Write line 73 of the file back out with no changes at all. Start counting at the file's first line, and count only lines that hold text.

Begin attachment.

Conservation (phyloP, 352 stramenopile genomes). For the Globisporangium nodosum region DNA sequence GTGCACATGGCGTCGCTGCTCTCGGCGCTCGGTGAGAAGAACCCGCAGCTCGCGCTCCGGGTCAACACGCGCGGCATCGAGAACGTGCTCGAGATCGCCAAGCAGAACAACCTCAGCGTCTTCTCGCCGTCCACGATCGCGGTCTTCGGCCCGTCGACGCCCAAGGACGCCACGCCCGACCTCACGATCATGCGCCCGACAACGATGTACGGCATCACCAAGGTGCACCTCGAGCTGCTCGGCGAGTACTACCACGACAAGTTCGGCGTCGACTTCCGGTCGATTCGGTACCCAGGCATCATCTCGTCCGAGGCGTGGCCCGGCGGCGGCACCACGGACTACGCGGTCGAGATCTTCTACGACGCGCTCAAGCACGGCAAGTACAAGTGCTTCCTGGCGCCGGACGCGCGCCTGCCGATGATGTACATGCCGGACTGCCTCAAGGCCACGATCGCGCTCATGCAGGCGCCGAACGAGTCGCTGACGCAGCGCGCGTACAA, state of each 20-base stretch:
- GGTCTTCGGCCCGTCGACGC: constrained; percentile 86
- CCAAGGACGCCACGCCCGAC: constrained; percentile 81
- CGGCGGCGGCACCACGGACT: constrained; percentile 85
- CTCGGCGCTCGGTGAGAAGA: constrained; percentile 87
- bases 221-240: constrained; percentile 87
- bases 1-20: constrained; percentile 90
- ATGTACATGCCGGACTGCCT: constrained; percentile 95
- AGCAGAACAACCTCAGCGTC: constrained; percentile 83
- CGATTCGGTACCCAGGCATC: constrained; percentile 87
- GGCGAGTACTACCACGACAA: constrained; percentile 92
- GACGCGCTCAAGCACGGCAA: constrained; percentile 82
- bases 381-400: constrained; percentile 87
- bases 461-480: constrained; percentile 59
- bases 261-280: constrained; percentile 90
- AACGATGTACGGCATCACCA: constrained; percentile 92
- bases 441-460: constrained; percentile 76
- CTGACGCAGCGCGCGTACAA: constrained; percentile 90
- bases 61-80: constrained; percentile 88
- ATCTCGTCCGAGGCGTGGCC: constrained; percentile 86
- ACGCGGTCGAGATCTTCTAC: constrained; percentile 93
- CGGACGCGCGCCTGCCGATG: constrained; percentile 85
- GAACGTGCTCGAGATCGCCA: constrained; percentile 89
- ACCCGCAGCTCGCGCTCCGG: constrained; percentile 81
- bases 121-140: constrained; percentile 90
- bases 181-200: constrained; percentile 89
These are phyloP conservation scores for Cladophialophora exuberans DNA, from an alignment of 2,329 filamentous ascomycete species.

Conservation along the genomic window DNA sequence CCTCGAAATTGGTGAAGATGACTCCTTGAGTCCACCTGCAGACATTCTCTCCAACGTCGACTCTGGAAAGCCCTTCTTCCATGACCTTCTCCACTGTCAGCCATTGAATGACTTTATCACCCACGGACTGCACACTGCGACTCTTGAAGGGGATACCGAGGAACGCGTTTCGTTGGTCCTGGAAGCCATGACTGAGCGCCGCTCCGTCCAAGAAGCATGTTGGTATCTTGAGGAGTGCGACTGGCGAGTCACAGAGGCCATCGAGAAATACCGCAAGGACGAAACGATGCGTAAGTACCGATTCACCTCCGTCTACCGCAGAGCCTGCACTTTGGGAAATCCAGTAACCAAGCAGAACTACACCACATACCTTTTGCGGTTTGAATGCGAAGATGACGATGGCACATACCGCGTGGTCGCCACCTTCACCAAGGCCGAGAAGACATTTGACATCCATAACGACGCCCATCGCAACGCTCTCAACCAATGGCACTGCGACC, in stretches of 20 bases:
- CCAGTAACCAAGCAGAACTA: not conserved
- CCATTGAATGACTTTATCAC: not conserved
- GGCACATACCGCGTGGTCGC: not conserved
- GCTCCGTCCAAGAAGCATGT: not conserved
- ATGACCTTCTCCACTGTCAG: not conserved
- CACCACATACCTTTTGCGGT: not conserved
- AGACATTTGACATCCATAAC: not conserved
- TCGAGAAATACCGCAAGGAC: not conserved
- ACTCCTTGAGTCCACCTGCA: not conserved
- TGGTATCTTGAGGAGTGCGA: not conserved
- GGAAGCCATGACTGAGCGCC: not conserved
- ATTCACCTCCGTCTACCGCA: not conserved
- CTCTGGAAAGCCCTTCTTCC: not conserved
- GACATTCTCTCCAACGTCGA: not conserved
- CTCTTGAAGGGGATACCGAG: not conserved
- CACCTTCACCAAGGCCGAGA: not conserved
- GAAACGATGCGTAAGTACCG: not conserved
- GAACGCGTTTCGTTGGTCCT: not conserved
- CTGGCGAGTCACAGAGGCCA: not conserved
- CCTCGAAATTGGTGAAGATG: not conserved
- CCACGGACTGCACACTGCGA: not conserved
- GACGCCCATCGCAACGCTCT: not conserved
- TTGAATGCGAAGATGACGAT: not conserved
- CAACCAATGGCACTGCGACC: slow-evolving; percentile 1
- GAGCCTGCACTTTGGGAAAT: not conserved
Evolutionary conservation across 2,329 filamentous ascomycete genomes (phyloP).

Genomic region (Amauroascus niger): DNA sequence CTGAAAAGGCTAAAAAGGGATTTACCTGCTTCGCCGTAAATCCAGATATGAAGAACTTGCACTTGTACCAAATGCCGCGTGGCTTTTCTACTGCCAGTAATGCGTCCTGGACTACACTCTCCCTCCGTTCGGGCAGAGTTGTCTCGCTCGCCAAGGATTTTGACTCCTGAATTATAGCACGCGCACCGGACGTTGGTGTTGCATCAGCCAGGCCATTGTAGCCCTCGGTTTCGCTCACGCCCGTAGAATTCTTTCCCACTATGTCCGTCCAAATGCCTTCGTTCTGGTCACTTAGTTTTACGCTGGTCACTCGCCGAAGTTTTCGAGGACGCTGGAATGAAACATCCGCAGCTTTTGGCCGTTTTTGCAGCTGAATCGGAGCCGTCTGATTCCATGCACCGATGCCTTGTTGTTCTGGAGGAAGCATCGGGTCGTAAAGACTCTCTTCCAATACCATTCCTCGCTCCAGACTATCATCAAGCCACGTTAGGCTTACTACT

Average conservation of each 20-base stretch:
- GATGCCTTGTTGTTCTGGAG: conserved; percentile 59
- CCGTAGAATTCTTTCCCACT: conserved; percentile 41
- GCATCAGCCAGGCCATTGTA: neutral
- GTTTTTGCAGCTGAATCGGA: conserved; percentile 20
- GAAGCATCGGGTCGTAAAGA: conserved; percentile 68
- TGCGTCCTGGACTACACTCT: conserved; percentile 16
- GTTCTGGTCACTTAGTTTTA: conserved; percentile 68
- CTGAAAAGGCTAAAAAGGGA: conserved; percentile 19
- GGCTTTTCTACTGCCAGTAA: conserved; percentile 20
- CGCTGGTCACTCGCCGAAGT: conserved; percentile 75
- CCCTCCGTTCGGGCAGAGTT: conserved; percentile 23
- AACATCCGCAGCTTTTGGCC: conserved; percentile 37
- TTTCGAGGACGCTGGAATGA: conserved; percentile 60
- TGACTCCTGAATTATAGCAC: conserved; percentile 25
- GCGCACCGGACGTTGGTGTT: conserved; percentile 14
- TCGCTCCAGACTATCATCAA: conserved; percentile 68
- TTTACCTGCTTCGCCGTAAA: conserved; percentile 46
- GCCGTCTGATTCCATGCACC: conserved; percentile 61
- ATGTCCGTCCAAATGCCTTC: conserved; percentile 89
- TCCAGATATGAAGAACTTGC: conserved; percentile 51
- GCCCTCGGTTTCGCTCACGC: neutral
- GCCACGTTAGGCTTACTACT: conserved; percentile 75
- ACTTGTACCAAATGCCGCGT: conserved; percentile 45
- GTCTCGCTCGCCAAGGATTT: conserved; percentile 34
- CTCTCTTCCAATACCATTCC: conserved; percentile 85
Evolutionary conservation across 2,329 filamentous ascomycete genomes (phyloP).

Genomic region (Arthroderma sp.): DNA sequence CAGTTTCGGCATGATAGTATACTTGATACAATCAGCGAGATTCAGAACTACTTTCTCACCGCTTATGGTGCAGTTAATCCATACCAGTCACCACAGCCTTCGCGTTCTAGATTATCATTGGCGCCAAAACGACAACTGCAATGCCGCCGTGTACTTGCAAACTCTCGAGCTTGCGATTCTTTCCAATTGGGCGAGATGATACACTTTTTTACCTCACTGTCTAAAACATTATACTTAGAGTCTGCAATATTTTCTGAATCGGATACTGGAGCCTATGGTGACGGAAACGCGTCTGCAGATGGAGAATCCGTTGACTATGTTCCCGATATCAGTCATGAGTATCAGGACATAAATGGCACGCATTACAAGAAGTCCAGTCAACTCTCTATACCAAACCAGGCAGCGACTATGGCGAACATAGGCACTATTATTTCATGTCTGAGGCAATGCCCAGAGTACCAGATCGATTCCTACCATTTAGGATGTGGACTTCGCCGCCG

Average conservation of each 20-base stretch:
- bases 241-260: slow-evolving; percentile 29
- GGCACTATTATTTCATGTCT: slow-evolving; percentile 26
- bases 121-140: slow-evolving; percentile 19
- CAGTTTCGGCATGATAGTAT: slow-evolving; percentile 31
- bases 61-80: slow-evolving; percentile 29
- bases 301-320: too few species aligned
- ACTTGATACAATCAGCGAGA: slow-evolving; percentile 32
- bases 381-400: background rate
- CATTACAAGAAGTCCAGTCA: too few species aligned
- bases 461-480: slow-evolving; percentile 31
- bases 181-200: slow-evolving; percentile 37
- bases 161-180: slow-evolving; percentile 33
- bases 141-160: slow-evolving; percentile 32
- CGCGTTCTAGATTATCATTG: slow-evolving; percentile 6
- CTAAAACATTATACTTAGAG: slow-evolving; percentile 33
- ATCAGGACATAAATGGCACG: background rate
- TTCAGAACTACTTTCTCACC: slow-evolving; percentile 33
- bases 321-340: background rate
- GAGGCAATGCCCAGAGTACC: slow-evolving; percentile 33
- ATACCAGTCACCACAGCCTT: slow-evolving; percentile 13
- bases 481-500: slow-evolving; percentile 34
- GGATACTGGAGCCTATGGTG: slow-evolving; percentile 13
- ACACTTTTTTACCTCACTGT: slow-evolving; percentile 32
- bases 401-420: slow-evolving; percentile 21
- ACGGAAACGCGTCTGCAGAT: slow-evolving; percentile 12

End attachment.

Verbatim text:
- TTTACCTGCTTCGCCGTAAA: conserved; percentile 46